At some point around the 30-minute mark, the patient developed bradycardia which rapidly degraded into PEA.

    I’m not sure if I can verbalize exactly how we attempted CPR on this 500+ pound man. We began chest compressions with the person providing chest compressions on the side of the bed, but, due to the size of the patient, the compressions were insufficient to produce any significant cardiac output. No one could get high enough on the guy’s chest to perform proper chest compressions.

    At this point, I proceeded to climb onto the man, straddle his upper torso with my legs as if I were on a horse, and began chest compression. No one else felt comfortable enough nor wanted to perform chest compressions in this manner, and so for approximately 15 minutes, I provided continuous chest compressions. I was completely exhausted when I was finally relieved by another young guy that came to assist later into the code. He and I alternated chest compressions for another 15 minutes before everyone on the code team decided that further attempts at resuscitation we’re going to be futile.

    This was one of the longest codes that I have ever participated in. I think that the main reason why the code lasted for such a long time was the fact that we were partially to blame for the arrest because of our failure to successfully intubate the patient. In retrospect, it would have been a good thing if we would have had access to something like a Bougie, Combitube or a King airway device, but none were available at our small facility.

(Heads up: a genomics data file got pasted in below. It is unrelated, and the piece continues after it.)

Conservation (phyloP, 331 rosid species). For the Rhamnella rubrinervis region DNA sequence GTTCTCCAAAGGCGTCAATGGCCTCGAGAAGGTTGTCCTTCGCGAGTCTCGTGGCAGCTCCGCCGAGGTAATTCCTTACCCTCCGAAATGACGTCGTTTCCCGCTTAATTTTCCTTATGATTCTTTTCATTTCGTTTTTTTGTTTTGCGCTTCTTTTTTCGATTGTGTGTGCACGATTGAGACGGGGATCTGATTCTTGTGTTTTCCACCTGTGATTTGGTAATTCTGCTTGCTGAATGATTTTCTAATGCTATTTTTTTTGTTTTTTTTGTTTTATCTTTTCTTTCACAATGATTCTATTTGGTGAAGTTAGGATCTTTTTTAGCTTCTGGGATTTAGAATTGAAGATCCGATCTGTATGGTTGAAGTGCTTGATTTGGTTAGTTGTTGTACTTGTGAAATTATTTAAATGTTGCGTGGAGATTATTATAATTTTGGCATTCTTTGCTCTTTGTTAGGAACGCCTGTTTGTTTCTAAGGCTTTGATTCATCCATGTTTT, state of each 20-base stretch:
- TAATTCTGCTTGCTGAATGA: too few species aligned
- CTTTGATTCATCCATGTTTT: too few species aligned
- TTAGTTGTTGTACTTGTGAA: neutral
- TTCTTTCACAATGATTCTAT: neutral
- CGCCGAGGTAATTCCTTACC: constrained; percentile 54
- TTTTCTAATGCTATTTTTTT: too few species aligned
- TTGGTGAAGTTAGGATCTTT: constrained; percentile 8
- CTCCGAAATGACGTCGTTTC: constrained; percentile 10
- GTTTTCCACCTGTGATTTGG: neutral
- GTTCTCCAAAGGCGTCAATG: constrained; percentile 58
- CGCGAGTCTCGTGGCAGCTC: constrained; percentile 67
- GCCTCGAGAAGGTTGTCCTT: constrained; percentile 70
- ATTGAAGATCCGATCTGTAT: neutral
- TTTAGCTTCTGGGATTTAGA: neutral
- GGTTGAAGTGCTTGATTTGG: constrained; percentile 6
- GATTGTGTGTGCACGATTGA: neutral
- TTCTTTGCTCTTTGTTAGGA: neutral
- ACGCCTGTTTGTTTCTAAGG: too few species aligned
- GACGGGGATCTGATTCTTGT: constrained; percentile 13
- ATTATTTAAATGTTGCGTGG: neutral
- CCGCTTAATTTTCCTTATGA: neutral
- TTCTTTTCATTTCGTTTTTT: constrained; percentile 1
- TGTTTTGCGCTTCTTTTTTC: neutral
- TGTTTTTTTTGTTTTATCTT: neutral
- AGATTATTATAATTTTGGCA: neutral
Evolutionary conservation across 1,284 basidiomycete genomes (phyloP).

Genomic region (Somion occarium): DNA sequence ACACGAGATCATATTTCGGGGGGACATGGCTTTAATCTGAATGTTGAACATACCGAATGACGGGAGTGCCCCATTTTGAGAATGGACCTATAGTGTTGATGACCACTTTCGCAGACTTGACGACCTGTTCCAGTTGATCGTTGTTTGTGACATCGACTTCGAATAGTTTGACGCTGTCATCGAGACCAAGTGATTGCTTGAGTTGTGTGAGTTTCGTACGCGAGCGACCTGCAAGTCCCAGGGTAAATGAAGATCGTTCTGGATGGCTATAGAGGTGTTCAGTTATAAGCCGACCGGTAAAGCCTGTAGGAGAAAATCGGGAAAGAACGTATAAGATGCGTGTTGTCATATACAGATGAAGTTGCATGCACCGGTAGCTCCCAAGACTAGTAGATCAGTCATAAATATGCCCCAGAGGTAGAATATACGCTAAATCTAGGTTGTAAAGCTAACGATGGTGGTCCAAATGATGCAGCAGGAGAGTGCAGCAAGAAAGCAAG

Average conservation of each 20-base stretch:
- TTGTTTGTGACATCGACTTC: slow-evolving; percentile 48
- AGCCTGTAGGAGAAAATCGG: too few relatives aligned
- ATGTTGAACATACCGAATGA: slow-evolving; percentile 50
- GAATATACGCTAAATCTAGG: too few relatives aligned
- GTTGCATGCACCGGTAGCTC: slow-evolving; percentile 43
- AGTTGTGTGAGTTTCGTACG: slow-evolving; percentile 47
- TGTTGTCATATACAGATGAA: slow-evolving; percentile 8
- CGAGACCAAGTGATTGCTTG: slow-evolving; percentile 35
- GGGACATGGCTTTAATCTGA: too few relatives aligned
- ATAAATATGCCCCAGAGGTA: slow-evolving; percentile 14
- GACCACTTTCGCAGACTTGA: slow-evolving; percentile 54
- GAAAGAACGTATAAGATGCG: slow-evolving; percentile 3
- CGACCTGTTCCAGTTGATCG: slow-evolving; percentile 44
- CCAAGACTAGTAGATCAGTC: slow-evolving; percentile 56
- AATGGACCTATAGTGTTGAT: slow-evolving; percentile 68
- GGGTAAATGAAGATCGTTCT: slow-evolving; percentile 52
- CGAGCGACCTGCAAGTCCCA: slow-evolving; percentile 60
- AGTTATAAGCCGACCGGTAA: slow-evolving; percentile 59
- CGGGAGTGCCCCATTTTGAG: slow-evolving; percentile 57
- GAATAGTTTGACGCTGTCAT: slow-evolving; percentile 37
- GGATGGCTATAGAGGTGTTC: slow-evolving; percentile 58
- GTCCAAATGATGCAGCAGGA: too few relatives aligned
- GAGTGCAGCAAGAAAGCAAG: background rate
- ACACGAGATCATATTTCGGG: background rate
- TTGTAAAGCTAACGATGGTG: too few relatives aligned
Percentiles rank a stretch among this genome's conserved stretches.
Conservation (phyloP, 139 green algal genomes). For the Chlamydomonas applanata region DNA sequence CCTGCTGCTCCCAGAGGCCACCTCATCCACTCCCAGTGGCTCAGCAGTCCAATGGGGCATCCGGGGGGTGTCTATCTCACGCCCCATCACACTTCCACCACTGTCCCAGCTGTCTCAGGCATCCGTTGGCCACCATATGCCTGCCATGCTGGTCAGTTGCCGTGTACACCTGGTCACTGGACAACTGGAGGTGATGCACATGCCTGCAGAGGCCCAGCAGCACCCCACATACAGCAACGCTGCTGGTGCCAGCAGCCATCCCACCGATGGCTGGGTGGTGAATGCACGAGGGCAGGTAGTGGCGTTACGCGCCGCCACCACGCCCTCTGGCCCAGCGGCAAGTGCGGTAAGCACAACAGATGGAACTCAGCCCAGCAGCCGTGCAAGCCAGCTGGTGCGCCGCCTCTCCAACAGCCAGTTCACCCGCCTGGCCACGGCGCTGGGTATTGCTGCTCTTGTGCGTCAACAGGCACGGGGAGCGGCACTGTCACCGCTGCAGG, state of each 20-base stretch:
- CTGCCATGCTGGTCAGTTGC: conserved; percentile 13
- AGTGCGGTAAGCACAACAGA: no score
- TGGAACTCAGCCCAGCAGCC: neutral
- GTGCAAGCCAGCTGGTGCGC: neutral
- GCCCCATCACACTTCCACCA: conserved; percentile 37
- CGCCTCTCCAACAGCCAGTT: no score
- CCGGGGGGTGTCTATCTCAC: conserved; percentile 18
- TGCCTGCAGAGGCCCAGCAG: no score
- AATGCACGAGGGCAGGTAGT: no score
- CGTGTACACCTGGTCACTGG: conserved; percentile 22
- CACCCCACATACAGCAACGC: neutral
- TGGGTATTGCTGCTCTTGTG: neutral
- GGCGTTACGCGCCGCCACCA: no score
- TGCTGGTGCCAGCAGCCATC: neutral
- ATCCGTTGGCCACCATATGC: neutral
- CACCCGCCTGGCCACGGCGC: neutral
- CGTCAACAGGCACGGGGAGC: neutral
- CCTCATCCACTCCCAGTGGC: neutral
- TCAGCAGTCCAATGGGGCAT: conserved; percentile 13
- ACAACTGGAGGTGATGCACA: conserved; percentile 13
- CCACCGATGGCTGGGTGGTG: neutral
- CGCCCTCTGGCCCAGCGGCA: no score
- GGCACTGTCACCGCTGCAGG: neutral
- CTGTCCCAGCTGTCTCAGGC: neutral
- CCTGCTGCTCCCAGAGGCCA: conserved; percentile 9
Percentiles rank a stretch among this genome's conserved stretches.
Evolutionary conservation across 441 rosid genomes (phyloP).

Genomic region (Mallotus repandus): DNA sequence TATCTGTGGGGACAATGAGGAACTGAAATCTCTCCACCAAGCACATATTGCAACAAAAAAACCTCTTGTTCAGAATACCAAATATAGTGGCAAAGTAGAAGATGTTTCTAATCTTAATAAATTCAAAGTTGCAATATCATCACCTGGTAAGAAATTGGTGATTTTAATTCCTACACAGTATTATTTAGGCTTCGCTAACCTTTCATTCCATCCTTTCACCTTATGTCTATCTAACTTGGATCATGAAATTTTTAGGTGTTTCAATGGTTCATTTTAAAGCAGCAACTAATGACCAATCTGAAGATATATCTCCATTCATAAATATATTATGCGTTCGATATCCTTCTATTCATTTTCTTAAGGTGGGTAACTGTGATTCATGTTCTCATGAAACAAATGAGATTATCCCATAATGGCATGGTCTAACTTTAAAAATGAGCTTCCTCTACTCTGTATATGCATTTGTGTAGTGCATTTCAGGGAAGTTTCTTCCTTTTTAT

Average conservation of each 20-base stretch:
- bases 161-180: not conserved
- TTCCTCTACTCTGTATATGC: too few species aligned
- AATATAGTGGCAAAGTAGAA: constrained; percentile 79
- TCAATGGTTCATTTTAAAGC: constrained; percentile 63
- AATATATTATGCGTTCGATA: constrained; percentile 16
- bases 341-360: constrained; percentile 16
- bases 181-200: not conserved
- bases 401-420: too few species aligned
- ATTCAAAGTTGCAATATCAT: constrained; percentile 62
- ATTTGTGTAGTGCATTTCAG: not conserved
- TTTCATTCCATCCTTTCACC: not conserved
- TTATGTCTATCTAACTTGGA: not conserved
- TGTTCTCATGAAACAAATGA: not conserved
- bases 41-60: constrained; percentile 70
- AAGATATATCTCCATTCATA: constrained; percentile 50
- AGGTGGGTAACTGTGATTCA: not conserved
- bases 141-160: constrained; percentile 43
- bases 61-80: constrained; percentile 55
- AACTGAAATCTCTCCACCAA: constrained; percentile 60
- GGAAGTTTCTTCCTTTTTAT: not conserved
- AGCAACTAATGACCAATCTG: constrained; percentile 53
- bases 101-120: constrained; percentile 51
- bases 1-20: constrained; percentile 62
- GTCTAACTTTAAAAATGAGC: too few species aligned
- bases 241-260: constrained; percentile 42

This patient would have most likely ended up in this situation whether or not we would have attempted intubation. Nonetheless, it was a difficult decision on the part of the entire team to give up and call the code.

    I look forward to your comments, and I hope that others will share their code stories.

    Kind regards, Jeff

    • Stacey Praschunus says

      Sorry to hear that the pt lost the battle. Can only say “Wow”. Im suprised no one else climed on the bed – being ‘only’ 5’6″ – I have to get up on the bed to do compressions.
      I am not short – it just makes it easier to keep the right rate/depth going. After all – we learn CPR on our knees right.

    • Inessa says

      Thank you, Jeff, for sharing your experience. I think the attempt to resuscitate this patient was futile because of his size.
      The method of chest compressions you described is very creative. Thank you. I’ll keep it in mind, just in case…

    • karen ramsdell says

      wow great story…sorry the end was not so good. Unfortunately as we are seeing an increase in the bariatric population this story may be helpful in the future to keep in mind.

    • Inessa says

      Hi Jeff,

      I reread your story of the resuscitation of the obese patient and I am wondering, Do we have any written papers/research on how to approach the resuscitation of a very obese person?
      During our training do we even talk about it?

  14. Annette Boyle says

    Many thanks jeff for such a great site have just completed acls and thanks to your great site got top marks in mcqs.and passed course I have highly recommended you to colleagues .Keep up the good work .